This connection with stakeholders is critical to increasing data-driven policies and programs to better service those in disadvantage and thus and enabling a positive change and step towards eliminating entrenched and persistent disadvantage in Australia.


The BDB-SDE will be governed by the Melbourne Institute’s robust data governance policies and procedures including processes around data protection, user training and all other safeguards to ensure the effective management of data in the environment.

Thorough processes are in place to develop appropriate agreements with each data custodian. These agreements will ensure that the data custodian will be engaged at all points throughout the process and have full oversight and approval of how their data is being accessed and used. Additionally, the data custodian will be required to approve all testing of the data ingress and the clearance and vetting of data from the environment as per the data sharing agreement.

Over time new data sets will be added to the BDB-SDE. When this occurs, approval will be sought from each data custodian to combine the new data set with their existing data in the environment. Data custodians will have full control over which datasets can be accessed together and at what level. Addendums will be added to their individual data sharing agreements based on these decisions.

All users must undergo training and complete an authorisation process prior to data access. They will also be required to sign a User Agreement that contains a confidentiality agreement that will stipulate their requirements to maintain data privacy and confidentiality whilst using MIDL and the BDB-SDE. MIDL and the BDB-SDE ensures all governance processes meet the Five Safes Framework to effectively manage disclosure risk.

Inside the secure environment

The BDB-SDE will sit within the Melbourne Institute Data Lab (MIDL) a secure, purpose built, data enclave that enables virtual access to micro-level data for curation, analysis, and visualisation. MIDL has the ability to house multiple shared data environments which can be described as large ‘super-projects’ that can involve individual users or teams working on projects with either single or multiple datasets albeit on a specific research theme. These large workspaces can see multiple data sets combined and analysed safely inside the environment and allow users to undertake deep study of critical issues important to Australian society.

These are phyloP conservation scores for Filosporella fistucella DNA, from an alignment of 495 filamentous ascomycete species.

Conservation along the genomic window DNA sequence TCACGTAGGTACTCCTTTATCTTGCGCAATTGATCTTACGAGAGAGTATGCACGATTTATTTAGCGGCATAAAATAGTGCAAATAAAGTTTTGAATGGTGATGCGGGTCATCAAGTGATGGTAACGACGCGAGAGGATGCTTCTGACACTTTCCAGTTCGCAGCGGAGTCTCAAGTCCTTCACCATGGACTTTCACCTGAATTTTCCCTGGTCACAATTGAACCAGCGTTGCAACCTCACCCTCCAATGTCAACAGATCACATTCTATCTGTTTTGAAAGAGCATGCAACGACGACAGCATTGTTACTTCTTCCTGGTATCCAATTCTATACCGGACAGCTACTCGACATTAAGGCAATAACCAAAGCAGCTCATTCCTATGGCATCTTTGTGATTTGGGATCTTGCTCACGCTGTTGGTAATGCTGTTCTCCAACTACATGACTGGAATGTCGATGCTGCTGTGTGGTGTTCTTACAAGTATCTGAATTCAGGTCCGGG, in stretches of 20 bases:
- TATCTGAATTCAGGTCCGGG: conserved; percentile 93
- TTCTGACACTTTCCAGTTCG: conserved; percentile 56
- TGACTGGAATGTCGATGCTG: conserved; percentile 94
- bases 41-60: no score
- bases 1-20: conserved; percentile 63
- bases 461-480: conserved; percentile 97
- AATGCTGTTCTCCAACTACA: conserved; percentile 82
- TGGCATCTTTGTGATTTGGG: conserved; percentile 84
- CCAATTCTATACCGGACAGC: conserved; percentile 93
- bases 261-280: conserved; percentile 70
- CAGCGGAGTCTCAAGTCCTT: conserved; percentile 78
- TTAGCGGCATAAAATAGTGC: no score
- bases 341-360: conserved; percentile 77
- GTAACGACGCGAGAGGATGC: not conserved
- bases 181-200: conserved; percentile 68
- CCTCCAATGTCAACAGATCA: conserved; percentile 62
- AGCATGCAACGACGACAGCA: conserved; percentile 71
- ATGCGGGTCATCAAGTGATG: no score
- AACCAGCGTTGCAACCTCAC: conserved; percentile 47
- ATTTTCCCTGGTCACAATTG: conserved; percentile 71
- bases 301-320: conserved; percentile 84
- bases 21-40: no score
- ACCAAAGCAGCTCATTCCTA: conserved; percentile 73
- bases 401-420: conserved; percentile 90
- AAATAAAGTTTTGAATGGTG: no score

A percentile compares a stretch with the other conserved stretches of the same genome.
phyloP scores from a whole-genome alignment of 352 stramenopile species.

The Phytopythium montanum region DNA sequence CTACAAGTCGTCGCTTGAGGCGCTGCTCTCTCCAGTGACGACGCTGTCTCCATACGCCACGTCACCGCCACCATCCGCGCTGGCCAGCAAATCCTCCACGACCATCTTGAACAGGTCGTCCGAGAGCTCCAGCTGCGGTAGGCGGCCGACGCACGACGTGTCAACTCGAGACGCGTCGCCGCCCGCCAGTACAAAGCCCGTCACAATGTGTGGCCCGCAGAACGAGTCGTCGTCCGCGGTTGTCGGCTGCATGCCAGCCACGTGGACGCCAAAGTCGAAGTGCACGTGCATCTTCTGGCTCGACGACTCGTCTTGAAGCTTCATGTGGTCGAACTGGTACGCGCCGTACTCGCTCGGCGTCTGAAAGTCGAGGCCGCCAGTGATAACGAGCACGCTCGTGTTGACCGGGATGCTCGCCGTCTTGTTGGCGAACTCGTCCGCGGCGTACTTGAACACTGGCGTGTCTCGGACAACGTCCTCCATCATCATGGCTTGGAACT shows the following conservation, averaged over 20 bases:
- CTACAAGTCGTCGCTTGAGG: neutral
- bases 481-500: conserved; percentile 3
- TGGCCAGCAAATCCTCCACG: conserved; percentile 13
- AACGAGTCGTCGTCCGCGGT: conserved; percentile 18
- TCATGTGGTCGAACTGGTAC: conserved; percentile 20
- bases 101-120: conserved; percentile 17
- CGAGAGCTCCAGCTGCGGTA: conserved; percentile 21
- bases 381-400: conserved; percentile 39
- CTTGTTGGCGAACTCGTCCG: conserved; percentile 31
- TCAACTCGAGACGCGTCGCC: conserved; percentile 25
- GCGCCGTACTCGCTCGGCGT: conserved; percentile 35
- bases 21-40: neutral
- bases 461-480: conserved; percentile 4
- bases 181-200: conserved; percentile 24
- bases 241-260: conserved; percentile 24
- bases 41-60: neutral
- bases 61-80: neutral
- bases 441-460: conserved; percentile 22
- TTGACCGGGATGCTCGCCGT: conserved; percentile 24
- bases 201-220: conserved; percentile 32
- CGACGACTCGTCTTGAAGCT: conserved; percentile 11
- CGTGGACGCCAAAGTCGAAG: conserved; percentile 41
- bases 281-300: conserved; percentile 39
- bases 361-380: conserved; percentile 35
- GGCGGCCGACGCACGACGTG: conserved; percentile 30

The key services of MIDL include:

  • A virtual computing environment with an increased security posture to host a range of sensitive data assets to approved users for the purpose of research that informs Australian economic and social policy. Data sets may include assets from the Australian Federal Government, state and local governments, service providers and industry. Datasets with security classification up to PROTECTED (or similar in cases where data custodians are outside Government) may be stored and hosted for approved users through MIDL.
  • Safe and secure processes to protect data assets of data custodians minimising risk of disclosure.
  • Access to a secure information management system (MIDL Wiki) from inside the environment which provides an increased value proposition for both researchers and data custodians. This Wiki page provides users with additional data documentation, “research ready” and a “working data set” versions of data assets as curated by research staff at the Melbourne Institute enabling faster research.
  • Ability for researchers to use/combine a range of data sets for analyses fitting a specific research theme through a Shared Data Environment (SDE).
  • Access to additional support, data services and engaged research opportunities using Melbourne Institute research and professional staff.

MIDL is serviced by a team at the Melbourne Institute with technical services provided by Cyconsol and the University of Melbourne Business Services. All staff involved in the project undergo security checks and are bound by non-disclosure agreements. Personnel in the Melbourne Institute Data & Analytics team providing data support will hold appropriate security checks and/or security clearances as arranged between the Melbourne Institute and the data custodian.

MIDL and the BDB-SDE has additional security controls in place for reviewing and extracting files from the environment. All data leaving the BDB-SDE will be vetted and approved by the data custodian to ensure no sensitive data are released. These controls may vary between datasets as agreed within data sharing agreements.

To learn more about the BDB-SDE, please download our information guide.